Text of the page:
Nuclear, Hydro & Other Resources
Nuclear power and hydroelectric power remain important resources in our energy portfolio. AEP’s 2,191-MW Donald C. Cook Nuclear Plant in Bridgman, Mich., provides low-cost, emissions-free electricity to I&M customers. Cook’s two units produce enough energy to power approximately 1.5 million homes and represent 40 percent of I&M’s power generation portfolio. In 2005, the plant received license extensions from the Nuclear Regulatory Commission permitting the units to run an additional 20 years beyond the duration of their original operating licenses – until 2034 and 2037, respectively.
AEP operates 17 hydroelectric and pumped storage projects in five states.
In 2013, utility commissions in Michigan and Indiana granted I&M approval of its Life Cycle Management Project, enabling the plant to make necessary investments to continue operating effectively during the plant’s license extensions.
Hydroelectric power is another source of cost-effective energy. AEP operates 17 hydroelectric and pumped storage projects in five states. These projects produce approximately 800 MW of generation without directly producing CO2 emissions.
Although energy efficiency and demand response are not physical assets, we incorporate them in our integrated resource planning because they serve as important resources in meeting our system’s energy and capacity needs. These programs have received regulatory support for cost recovery in most of the states we serve, and this is necessary to enable sustainable demand response and energy efficiency programs going forward. For AEP, appropriate cost recovery includes reimbursement of program costs, consideration of net lost revenues and an opportunity to earn a reasonable return. This regulatory treatment ensures that these programs are appropriately considered along with supply-side investments, such as power plants.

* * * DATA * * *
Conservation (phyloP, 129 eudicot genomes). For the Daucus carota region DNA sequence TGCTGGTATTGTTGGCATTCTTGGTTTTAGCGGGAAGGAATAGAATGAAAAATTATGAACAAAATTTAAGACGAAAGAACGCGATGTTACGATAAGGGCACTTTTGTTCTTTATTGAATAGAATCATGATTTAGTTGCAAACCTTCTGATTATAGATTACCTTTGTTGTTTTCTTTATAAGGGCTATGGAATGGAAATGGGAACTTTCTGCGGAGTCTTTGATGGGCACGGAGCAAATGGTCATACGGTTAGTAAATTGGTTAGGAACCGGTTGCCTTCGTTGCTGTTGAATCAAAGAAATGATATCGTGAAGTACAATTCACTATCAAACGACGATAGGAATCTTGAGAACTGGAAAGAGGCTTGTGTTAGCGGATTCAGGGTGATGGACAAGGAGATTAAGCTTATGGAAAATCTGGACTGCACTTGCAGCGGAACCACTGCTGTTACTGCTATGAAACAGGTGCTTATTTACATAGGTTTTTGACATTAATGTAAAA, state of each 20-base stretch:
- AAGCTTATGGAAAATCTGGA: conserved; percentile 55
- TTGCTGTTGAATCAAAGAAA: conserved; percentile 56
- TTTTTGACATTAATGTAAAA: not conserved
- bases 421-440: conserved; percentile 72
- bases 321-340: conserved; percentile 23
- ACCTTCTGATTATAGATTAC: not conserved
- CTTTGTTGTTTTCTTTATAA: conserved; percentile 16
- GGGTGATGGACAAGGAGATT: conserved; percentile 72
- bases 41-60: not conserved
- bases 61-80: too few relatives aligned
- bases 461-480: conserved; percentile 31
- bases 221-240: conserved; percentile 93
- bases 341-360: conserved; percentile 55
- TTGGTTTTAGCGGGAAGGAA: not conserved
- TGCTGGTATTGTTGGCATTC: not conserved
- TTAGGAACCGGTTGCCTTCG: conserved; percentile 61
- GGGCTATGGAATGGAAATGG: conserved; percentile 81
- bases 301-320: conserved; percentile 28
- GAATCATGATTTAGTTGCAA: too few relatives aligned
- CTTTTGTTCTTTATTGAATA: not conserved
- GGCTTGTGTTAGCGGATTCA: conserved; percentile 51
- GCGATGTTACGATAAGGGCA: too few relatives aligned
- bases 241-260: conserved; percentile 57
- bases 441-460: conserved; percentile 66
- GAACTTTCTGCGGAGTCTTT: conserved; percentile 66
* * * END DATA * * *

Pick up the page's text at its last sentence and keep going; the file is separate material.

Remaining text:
New Diving Technology
The need for underwater inspections of our hydroelectric facilities led us to technology that is out of this world – literally. Cutting-edge, space-age technology was recently tested at AEP’s Smith Mountain Dam in Roanoke, Va., while a yearly inspection of the facility was conducted. Underwater inspections are usually done by traditional divers. This state-of-the-art hard suit advances the safety of underwater diving equipment by providing 48 hours of on-board life support equipment and eliminating the need for decompression when divers resurface.